David Garrahy will one day return to live in Ireland, he says, “but I’m not entirely sure when and at what stage of my life”. The 34-year old from Doolin, County Clare, who has a degree in law and European studies and a Masters in international relations, works in Brussels for the European Youth Forum.
Mr Garrahy is part of an exodus of young, highly educated people from Ireland. Persuading them to return is becoming an increasingly critical political issue as the nation contemplates the economic and social cost of the loss of its future workforce.
“We are going to see serious skills shortages,” says Marie-Claire McAleer, senior research and policy officer at the National Youth Council of Ireland, which recently sponsored a conference to look at how to encourage young people back.
“We’re losing our revenue base, and this is coupled with an ageing population,” Ms McAleer says, describing the outflow as “potentially catastrophic”.
Indeed, the issue is so close to the top of the political agenda that Ireland recently named its first minister of state for the diaspora, Jimmy Deenihan.
A look at the official numbers shows why this is such a pressing matter. Although net emigration has fallen to 21,400 in the year to April 2014, down from 33,100 the year before, more than 228,000 Irish nationals left the country between 2009 and 2013, the majority of them young and educated. More than 132,000 of them – nearly 60 per cent – had university degrees.
“Ireland had invested significantly in their education and we’re losing them to other countries,” says Ms McAleer.
The population aged 20-24 fell by 13.2 per cent between 2006 and 2011, an outflow not seen even in the depths of the recession of the 1970s, when Ireland’s overall economic base was far smaller than it is today.
The population aged 25-29 fell by 3.2 per cent in those years. And while some of the drop is due to recent immigrants – largely from countries that had recently joined the EU – returning home as jobs dried up, more than half of it was down to young Irish nationals leaving home.
A 2013 survey by researchers at University College Cork, found that 75 per cent of those questioned believed emigration is having a negative effect. The study also underlined that emigration is most likely among the well-educated. While 47 per cent of Irish people aged 25-34 have a university qualification, the figure for recent Irish emigrants is 62 per cent.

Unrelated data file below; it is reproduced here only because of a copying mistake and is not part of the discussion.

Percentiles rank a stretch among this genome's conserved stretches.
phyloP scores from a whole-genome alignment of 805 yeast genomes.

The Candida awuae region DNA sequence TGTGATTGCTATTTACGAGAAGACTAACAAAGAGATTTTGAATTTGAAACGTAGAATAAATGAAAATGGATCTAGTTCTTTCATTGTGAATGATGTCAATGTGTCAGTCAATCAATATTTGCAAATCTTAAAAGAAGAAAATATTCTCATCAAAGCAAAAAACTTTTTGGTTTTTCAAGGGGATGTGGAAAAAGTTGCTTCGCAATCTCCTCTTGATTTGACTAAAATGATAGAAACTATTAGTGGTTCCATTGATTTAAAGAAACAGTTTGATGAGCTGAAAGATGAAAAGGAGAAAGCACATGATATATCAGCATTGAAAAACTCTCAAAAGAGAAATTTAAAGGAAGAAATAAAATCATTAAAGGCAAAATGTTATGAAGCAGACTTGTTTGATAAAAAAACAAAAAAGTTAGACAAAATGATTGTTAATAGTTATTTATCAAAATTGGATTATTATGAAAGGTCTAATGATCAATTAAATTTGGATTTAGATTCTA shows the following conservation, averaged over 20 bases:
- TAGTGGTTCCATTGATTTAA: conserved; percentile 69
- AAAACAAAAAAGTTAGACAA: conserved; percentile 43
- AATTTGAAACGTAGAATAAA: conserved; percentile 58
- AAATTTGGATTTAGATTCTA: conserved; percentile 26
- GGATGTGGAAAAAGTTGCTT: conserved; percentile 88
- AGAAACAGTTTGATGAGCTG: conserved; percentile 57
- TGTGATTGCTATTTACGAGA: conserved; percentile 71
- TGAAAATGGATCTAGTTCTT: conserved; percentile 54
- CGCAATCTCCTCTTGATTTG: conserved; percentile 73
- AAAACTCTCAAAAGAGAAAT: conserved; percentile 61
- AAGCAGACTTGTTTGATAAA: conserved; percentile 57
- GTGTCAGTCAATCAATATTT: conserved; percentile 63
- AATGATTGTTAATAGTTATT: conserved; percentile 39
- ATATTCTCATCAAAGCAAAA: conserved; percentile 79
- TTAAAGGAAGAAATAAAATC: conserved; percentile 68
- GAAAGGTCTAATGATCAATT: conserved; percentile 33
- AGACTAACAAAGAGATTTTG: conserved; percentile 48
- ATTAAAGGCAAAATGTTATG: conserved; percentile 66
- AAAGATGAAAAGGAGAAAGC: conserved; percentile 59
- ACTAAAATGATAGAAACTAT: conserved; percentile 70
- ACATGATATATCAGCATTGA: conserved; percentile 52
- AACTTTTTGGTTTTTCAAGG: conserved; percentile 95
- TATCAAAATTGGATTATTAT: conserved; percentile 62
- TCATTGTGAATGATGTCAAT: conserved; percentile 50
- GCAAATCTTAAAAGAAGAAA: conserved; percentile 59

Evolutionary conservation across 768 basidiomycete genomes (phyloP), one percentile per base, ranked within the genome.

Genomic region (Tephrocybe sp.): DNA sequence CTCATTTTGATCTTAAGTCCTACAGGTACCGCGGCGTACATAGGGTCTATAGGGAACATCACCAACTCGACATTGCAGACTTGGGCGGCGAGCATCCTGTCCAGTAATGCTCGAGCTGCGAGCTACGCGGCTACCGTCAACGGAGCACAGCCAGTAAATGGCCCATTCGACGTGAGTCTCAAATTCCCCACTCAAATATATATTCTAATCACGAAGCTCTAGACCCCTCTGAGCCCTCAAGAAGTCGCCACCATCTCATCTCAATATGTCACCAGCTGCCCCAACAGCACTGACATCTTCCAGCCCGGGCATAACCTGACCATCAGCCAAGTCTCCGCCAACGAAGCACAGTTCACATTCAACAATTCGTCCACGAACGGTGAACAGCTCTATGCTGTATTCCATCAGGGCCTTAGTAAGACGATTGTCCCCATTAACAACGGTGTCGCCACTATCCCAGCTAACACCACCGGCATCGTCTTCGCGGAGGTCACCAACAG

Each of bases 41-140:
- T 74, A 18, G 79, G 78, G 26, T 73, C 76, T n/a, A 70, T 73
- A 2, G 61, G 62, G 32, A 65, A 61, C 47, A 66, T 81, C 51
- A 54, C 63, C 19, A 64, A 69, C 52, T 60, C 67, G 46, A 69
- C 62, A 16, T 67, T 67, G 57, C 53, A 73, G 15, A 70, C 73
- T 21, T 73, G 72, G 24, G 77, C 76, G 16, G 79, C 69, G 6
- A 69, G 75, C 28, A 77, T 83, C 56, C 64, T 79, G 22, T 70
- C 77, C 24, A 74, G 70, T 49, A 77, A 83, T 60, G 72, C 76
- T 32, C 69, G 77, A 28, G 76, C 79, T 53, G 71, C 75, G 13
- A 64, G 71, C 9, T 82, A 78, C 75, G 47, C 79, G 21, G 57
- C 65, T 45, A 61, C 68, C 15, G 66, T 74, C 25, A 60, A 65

The exodus is generally held to be a consequence of the financial crisis, which led to soaring unemployment with younger workers most affected. Data from the OECD show that Ireland’s total unemployment rate rose from 4.4 per cent in 2005 to 14.7 per cent in 2012, although it had fallen to 11.1 per cent by last month
But among those aged 15-24, the percentage in work nearly halved since 2005, going from 47.8 per cent of that group to 27.9 per cent in 2012.
The effects of mass emigration are not limited to the economy; social reverberations are being felt, too. The University College Cork study found that at least one household in four in rural areas of Ireland has been affected by emigration of at least one person since 2006.
Moreover, the researchers noted, emigration is high when compared with Ireland’s unemployment rate. Greece and Spain, with higher unemployment, have not seen departures on the scale of Ireland’s.
Ms McAleer says that there is anecdotal evidence that, for example, a dearth of young people means that sports clubs in rural areas cannot find enough participants. Moreover, emigration often means the dissolution of intergenerational households, with attendant grief for parents.
“Not everyone has the means to fly over to see their children in Australia,” Ms McAleer notes.
In some professions – construction, nursing and teaching in particular – there are also concerns that highly trained workers will find careers and living conditions so much better abroad that they may never return, even if the economy picks up…